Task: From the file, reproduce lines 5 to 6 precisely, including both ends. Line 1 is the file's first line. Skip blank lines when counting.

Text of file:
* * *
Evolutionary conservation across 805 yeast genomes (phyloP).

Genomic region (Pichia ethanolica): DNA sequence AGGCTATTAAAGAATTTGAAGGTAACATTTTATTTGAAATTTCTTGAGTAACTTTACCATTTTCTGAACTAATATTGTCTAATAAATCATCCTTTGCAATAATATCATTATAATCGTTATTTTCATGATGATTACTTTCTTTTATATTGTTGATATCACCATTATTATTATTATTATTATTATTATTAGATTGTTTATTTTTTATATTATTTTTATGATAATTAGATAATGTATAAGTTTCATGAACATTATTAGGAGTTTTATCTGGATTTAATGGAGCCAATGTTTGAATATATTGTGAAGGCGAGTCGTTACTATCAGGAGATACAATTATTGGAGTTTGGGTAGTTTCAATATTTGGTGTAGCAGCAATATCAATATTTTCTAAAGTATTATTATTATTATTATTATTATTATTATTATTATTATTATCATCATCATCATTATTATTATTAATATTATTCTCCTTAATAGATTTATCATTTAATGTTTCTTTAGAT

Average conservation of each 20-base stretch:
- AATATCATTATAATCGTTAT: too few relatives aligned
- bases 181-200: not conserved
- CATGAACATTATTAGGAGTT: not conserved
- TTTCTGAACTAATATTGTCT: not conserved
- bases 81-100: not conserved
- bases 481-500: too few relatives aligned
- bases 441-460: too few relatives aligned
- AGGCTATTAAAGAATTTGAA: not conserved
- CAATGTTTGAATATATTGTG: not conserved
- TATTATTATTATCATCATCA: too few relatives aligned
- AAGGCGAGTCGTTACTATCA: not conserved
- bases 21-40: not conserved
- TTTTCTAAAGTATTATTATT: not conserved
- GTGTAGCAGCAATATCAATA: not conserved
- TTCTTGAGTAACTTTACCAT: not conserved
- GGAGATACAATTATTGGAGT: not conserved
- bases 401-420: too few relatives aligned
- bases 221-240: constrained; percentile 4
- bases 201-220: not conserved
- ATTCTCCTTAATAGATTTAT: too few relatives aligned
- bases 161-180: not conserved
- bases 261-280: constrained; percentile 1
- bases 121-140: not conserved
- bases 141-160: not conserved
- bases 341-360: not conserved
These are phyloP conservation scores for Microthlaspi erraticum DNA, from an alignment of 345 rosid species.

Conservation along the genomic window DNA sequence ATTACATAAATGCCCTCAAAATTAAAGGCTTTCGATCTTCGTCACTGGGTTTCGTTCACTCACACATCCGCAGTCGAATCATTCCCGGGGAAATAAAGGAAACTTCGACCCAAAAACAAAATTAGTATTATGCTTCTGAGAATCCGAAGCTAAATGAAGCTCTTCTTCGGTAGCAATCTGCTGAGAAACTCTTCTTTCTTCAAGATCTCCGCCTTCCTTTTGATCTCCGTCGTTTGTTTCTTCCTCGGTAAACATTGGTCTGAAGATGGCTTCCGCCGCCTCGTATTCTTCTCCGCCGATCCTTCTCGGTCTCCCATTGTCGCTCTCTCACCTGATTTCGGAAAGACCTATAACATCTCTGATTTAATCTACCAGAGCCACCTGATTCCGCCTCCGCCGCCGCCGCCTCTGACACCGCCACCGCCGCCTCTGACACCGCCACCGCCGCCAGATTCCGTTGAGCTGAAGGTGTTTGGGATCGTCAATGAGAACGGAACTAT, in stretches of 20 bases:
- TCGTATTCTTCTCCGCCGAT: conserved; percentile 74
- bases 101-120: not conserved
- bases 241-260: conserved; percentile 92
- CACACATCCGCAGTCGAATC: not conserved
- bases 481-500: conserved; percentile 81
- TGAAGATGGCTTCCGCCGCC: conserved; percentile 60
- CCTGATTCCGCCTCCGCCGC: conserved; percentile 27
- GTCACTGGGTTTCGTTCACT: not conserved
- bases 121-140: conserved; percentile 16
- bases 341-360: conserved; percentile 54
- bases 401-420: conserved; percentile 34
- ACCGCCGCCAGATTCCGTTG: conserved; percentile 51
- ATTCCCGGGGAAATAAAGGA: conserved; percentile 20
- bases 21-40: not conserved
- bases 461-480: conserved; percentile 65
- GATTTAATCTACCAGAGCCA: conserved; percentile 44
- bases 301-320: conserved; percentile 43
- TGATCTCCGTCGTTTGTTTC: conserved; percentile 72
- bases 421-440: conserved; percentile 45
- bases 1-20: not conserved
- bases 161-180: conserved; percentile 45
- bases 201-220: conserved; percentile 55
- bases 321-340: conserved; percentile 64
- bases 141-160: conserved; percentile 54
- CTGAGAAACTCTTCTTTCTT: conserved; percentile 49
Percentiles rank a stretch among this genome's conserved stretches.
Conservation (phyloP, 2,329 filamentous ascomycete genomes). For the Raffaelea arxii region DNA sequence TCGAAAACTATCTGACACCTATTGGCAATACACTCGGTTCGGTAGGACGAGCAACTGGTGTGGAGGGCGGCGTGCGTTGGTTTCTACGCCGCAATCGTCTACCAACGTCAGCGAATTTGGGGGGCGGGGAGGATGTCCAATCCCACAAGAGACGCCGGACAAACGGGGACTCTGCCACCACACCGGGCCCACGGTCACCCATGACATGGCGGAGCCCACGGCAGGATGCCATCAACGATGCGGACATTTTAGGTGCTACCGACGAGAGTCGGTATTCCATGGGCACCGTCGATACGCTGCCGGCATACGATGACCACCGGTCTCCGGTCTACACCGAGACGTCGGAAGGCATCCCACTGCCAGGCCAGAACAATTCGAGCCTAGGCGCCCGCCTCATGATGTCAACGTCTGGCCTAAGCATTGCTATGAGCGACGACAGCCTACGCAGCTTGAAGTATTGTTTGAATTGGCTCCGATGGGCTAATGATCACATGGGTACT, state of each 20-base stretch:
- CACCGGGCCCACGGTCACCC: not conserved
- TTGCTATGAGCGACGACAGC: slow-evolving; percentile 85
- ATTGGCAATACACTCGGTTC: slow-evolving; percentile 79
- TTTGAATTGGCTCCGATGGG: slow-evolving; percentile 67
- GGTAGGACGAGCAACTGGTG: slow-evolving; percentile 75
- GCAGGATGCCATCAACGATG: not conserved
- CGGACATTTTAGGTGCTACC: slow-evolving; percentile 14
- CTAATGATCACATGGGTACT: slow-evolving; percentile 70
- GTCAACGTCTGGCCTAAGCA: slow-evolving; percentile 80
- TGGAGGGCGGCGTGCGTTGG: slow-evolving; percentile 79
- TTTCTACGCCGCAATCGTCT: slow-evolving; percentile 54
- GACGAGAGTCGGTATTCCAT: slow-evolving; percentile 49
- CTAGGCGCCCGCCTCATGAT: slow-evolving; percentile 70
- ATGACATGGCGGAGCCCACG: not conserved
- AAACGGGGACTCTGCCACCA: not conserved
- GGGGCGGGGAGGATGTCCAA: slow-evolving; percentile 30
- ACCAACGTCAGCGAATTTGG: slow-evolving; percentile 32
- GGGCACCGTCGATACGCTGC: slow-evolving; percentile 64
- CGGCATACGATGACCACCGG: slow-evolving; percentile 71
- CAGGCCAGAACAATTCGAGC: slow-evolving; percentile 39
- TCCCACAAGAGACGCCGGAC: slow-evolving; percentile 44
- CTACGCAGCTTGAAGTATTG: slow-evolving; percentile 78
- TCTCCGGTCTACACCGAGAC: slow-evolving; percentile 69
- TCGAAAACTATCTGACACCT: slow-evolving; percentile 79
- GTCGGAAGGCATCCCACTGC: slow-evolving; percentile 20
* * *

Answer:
- bases 181-200: not conserved
- CATGAACATTATTAGGAGTT: not conserved